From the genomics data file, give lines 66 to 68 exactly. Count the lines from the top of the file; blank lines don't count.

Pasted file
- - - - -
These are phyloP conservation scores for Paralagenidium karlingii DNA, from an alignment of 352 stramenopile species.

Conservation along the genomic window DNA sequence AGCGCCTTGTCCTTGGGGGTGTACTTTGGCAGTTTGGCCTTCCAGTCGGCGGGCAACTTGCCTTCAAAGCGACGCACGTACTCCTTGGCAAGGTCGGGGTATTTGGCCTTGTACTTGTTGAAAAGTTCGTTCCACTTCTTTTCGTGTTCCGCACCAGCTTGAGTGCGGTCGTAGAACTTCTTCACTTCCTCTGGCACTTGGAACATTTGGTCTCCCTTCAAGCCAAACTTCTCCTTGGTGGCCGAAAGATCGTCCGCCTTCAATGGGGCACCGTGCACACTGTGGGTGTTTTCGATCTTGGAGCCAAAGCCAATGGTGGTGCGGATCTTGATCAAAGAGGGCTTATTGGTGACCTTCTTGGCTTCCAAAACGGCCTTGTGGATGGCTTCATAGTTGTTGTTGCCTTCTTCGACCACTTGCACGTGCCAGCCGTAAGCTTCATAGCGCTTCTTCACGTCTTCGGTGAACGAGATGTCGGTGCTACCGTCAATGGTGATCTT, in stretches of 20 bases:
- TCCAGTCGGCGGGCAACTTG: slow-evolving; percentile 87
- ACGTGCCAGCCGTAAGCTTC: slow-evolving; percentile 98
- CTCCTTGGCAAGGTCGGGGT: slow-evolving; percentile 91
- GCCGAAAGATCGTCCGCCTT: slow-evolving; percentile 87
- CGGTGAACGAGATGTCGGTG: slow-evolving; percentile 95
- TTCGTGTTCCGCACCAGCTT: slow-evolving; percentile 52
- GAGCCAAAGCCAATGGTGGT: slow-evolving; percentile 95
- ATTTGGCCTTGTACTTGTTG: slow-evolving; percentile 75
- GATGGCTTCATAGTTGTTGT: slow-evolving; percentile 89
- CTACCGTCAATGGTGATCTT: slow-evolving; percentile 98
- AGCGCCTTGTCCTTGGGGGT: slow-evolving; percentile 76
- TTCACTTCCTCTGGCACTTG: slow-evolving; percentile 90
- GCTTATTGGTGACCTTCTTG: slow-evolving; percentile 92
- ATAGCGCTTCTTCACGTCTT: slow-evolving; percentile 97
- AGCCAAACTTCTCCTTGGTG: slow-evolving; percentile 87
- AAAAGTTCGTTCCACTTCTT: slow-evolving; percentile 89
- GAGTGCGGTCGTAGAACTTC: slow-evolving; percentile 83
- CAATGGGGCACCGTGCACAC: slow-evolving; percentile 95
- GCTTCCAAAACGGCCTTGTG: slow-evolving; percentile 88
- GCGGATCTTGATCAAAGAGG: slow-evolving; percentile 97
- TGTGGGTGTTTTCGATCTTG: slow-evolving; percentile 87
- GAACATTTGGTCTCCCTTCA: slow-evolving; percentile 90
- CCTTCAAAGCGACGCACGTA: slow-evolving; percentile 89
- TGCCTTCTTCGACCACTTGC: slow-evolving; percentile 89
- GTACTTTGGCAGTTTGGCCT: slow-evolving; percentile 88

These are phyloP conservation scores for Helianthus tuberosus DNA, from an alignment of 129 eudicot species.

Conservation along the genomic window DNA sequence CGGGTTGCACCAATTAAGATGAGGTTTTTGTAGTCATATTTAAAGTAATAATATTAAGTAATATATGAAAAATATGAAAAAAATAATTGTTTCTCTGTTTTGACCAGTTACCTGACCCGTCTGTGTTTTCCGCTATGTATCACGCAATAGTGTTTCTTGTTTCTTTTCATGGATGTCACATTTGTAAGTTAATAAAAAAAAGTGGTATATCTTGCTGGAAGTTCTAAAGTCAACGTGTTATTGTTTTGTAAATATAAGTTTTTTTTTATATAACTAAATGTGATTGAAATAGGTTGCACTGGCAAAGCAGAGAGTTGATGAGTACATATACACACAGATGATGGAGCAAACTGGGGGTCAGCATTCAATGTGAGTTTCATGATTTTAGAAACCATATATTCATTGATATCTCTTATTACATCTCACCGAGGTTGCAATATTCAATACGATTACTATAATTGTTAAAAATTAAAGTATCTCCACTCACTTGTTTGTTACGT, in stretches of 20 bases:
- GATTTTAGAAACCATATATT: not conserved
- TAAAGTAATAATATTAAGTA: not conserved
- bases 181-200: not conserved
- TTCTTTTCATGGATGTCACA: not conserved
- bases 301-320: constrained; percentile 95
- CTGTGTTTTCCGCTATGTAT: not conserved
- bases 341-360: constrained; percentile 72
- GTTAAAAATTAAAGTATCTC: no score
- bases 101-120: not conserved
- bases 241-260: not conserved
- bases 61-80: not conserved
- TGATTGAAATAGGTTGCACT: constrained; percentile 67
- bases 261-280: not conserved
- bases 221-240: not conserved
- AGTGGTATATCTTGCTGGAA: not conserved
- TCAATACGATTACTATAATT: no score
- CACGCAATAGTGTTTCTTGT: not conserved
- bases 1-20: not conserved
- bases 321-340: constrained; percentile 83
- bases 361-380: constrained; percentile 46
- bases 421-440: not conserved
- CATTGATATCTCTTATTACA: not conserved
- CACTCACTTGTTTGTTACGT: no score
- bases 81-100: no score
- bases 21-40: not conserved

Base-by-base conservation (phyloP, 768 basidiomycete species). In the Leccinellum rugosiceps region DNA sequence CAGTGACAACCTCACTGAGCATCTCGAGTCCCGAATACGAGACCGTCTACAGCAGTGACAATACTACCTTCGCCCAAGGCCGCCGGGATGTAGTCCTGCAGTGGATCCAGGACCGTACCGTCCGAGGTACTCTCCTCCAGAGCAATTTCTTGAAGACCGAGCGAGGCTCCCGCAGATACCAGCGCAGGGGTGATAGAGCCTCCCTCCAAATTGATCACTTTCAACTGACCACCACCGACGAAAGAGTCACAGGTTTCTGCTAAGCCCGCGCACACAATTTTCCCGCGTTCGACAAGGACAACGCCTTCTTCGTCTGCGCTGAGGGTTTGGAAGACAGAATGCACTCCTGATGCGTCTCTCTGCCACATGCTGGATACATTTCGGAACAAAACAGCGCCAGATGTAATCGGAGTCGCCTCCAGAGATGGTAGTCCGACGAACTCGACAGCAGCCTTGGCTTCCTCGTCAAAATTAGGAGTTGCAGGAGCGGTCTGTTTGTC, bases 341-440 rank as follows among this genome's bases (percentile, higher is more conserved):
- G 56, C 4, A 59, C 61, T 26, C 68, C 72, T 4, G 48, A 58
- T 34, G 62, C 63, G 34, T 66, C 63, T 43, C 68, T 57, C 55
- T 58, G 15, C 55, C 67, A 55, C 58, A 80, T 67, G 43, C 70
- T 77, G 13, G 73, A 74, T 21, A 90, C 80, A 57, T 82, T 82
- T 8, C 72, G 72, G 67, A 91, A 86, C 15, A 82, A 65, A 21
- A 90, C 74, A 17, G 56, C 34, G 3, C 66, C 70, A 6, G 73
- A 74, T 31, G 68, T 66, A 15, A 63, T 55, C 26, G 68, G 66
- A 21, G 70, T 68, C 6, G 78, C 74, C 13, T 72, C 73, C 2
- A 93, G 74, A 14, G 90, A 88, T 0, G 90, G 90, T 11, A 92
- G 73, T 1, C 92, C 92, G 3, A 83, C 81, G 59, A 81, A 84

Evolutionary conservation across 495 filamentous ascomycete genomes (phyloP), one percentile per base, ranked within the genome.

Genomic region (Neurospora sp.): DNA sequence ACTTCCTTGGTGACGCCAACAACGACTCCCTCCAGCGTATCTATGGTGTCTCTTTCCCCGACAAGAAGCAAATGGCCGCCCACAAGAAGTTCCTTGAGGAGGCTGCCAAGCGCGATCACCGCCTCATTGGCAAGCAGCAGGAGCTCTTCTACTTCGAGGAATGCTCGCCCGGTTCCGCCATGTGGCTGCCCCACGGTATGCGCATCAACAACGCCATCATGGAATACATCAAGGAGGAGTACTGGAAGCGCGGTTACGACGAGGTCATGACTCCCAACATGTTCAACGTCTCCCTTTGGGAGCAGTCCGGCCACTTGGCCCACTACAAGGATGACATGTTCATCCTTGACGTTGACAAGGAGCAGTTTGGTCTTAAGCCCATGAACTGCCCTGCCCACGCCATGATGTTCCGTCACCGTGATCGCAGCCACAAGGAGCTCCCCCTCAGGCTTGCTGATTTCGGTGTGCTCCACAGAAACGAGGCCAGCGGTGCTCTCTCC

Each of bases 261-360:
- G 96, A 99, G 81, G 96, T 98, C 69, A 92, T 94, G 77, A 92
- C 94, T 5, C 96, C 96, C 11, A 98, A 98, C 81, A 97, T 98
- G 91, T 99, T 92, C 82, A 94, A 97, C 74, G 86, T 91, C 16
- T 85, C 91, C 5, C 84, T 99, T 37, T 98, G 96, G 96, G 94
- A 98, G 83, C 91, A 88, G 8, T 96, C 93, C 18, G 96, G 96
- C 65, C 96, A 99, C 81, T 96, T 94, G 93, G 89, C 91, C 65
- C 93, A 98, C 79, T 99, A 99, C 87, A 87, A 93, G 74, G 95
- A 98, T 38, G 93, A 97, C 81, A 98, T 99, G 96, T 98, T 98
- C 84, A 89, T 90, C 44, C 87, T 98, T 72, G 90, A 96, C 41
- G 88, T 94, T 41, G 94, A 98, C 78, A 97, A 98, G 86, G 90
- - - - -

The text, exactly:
Evolutionary conservation across 495 filamentous ascomycete genomes (phyloP), one percentile per base, ranked within the genome.

Genomic region (Neurospora sp.): DNA sequence ACTTCCTTGGTGACGCCAACAACGACTCCCTCCAGCGTATCTATGGTGTCTCTTTCCCCGACAAGAAGCAAATGGCCGCCCACAAGAAGTTCCTTGAGGAGGCTGCCAAGCGCGATCACCGCCTCATTGGCAAGCAGCAGGAGCTCTTCTACTTCGAGGAATGCTCGCCCGGTTCCGCCATGTGGCTGCCCCACGGTATGCGCATCAACAACGCCATCATGGAATACATCAAGGAGGAGTACTGGAAGCGCGGTTACGACGAGGTCATGACTCCCAACATGTTCAACGTCTCCCTTTGGGAGCAGTCCGGCCACTTGGCCCACTACAAGGATGACATGTTCATCCTTGACGTTGACAAGGAGCAGTTTGGTCTTAAGCCCATGAACTGCCCTGCCCACGCCATGATGTTCCGTCACCGTGATCGCAGCCACAAGGAGCTCCCCCTCAGGCTTGCTGATTTCGGTGTGCTCCACAGAAACGAGGCCAGCGGTGCTCTCTCC

Each of bases 261-360: